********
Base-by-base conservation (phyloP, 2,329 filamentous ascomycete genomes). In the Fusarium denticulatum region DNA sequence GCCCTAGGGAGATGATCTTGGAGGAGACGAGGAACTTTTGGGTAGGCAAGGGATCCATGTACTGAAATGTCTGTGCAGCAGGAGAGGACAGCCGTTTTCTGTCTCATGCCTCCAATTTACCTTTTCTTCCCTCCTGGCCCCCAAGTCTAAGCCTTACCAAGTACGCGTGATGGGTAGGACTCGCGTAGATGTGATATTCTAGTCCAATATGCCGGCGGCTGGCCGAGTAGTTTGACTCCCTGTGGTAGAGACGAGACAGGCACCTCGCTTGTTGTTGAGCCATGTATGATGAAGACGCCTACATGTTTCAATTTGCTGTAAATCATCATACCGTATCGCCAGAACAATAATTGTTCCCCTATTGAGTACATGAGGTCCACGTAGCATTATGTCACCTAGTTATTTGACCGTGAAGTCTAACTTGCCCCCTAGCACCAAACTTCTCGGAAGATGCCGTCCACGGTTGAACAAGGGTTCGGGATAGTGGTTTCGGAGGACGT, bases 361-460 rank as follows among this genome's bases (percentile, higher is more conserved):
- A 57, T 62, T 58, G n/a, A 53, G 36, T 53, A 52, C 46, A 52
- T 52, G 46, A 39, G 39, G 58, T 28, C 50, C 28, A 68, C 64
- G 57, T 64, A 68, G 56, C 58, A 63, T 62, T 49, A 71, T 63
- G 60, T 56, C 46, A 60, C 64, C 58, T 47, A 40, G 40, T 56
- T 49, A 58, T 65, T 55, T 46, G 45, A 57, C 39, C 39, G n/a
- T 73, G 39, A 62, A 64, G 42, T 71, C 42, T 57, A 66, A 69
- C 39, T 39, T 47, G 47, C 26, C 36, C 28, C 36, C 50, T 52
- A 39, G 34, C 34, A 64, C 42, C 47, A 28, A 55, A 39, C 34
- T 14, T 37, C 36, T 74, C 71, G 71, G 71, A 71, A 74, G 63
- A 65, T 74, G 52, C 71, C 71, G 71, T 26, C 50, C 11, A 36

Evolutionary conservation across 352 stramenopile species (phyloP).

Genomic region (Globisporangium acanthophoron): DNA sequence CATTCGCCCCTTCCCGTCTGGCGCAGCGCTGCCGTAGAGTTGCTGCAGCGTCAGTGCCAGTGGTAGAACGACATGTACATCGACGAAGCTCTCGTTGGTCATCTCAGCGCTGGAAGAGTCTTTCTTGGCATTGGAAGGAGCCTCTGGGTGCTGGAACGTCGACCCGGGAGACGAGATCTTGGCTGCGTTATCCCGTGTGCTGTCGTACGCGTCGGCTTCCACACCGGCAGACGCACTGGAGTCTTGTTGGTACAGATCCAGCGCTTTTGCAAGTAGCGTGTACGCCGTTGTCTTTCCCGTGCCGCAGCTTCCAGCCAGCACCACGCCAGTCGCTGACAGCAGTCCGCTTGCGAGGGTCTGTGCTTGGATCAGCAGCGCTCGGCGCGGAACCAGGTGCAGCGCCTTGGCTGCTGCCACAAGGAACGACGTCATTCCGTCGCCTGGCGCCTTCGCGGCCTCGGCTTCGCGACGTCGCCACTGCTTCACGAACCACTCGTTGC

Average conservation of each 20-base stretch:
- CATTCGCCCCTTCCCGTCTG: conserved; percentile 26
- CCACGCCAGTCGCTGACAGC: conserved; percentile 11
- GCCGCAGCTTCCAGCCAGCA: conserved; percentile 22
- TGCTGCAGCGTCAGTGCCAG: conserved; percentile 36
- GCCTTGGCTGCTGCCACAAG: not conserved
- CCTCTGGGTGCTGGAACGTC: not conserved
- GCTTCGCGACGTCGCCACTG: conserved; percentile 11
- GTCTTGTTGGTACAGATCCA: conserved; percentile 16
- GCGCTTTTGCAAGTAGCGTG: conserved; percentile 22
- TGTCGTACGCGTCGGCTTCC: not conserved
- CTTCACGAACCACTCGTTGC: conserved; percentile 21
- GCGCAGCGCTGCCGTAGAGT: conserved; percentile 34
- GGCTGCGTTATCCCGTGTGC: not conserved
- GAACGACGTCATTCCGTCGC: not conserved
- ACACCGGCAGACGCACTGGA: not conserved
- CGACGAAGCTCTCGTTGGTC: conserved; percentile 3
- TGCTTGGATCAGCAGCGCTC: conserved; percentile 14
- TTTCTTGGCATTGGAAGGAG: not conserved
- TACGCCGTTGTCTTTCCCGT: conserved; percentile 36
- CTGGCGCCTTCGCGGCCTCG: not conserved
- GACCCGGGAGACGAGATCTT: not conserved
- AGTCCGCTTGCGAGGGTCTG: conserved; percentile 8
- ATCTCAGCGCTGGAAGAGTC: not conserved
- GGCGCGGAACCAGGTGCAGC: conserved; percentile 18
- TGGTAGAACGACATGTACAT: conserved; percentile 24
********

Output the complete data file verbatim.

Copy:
Base-by-base conservation (phyloP, 2,329 filamentous ascomycete genomes). In the Fusarium denticulatum region DNA sequence GCCCTAGGGAGATGATCTTGGAGGAGACGAGGAACTTTTGGGTAGGCAAGGGATCCATGTACTGAAATGTCTGTGCAGCAGGAGAGGACAGCCGTTTTCTGTCTCATGCCTCCAATTTACCTTTTCTTCCCTCCTGGCCCCCAAGTCTAAGCCTTACCAAGTACGCGTGATGGGTAGGACTCGCGTAGATGTGATATTCTAGTCCAATATGCCGGCGGCTGGCCGAGTAGTTTGACTCCCTGTGGTAGAGACGAGACAGGCACCTCGCTTGTTGTTGAGCCATGTATGATGAAGACGCCTACATGTTTCAATTTGCTGTAAATCATCATACCGTATCGCCAGAACAATAATTGTTCCCCTATTGAGTACATGAGGTCCACGTAGCATTATGTCACCTAGTTATTTGACCGTGAAGTCTAACTTGCCCCCTAGCACCAAACTTCTCGGAAGATGCCGTCCACGGTTGAACAAGGGTTCGGGATAGTGGTTTCGGAGGACGT, bases 361-460 rank as follows among this genome's bases (percentile, higher is more conserved):
- A 57, T 62, T 58, G n/a, A 53, G 36, T 53, A 52, C 46, A 52
- T 52, G 46, A 39, G 39, G 58, T 28, C 50, C 28, A 68, C 64
- G 57, T 64, A 68, G 56, C 58, A 63, T 62, T 49, A 71, T 63
- G 60, T 56, C 46, A 60, C 64, C 58, T 47, A 40, G 40, T 56
- T 49, A 58, T 65, T 55, T 46, G 45, A 57, C 39, C 39, G n/a
- T 73, G 39, A 62, A 64, G 42, T 71, C 42, T 57, A 66, A 69
- C 39, T 39, T 47, G 47, C 26, C 36, C 28, C 36, C 50, T 52
- A 39, G 34, C 34, A 64, C 42, C 47, A 28, A 55, A 39, C 34
- T 14, T 37, C 36, T 74, C 71, G 71, G 71, A 71, A 74, G 63
- A 65, T 74, G 52, C 71, C 71, G 71, T 26, C 50, C 11, A 36

Evolutionary conservation across 352 stramenopile species (phyloP).

Genomic region (Globisporangium acanthophoron): DNA sequence CATTCGCCCCTTCCCGTCTGGCGCAGCGCTGCCGTAGAGTTGCTGCAGCGTCAGTGCCAGTGGTAGAACGACATGTACATCGACGAAGCTCTCGTTGGTCATCTCAGCGCTGGAAGAGTCTTTCTTGGCATTGGAAGGAGCCTCTGGGTGCTGGAACGTCGACCCGGGAGACGAGATCTTGGCTGCGTTATCCCGTGTGCTGTCGTACGCGTCGGCTTCCACACCGGCAGACGCACTGGAGTCTTGTTGGTACAGATCCAGCGCTTTTGCAAGTAGCGTGTACGCCGTTGTCTTTCCCGTGCCGCAGCTTCCAGCCAGCACCACGCCAGTCGCTGACAGCAGTCCGCTTGCGAGGGTCTGTGCTTGGATCAGCAGCGCTCGGCGCGGAACCAGGTGCAGCGCCTTGGCTGCTGCCACAAGGAACGACGTCATTCCGTCGCCTGGCGCCTTCGCGGCCTCGGCTTCGCGACGTCGCCACTGCTTCACGAACCACTCGTTGC

Average conservation of each 20-base stretch:
- CATTCGCCCCTTCCCGTCTG: conserved; percentile 26
- CCACGCCAGTCGCTGACAGC: conserved; percentile 11
- GCCGCAGCTTCCAGCCAGCA: conserved; percentile 22
- TGCTGCAGCGTCAGTGCCAG: conserved; percentile 36
- GCCTTGGCTGCTGCCACAAG: not conserved
- CCTCTGGGTGCTGGAACGTC: not conserved
- GCTTCGCGACGTCGCCACTG: conserved; percentile 11
- GTCTTGTTGGTACAGATCCA: conserved; percentile 16
- GCGCTTTTGCAAGTAGCGTG: conserved; percentile 22
- TGTCGTACGCGTCGGCTTCC: not conserved
- CTTCACGAACCACTCGTTGC: conserved; percentile 21
- GCGCAGCGCTGCCGTAGAGT: conserved; percentile 34
- GGCTGCGTTATCCCGTGTGC: not conserved
- GAACGACGTCATTCCGTCGC: not conserved
- ACACCGGCAGACGCACTGGA: not conserved
- CGACGAAGCTCTCGTTGGTC: conserved; percentile 3
- TGCTTGGATCAGCAGCGCTC: conserved; percentile 14
- TTTCTTGGCATTGGAAGGAG: not conserved
- TACGCCGTTGTCTTTCCCGT: conserved; percentile 36
- CTGGCGCCTTCGCGGCCTCG: not conserved
- GACCCGGGAGACGAGATCTT: not conserved
- AGTCCGCTTGCGAGGGTCTG: conserved; percentile 8
- ATCTCAGCGCTGGAAGAGTC: not conserved
- GGCGCGGAACCAGGTGCAGC: conserved; percentile 18
- TGGTAGAACGACATGTACAT: conserved; percentile 24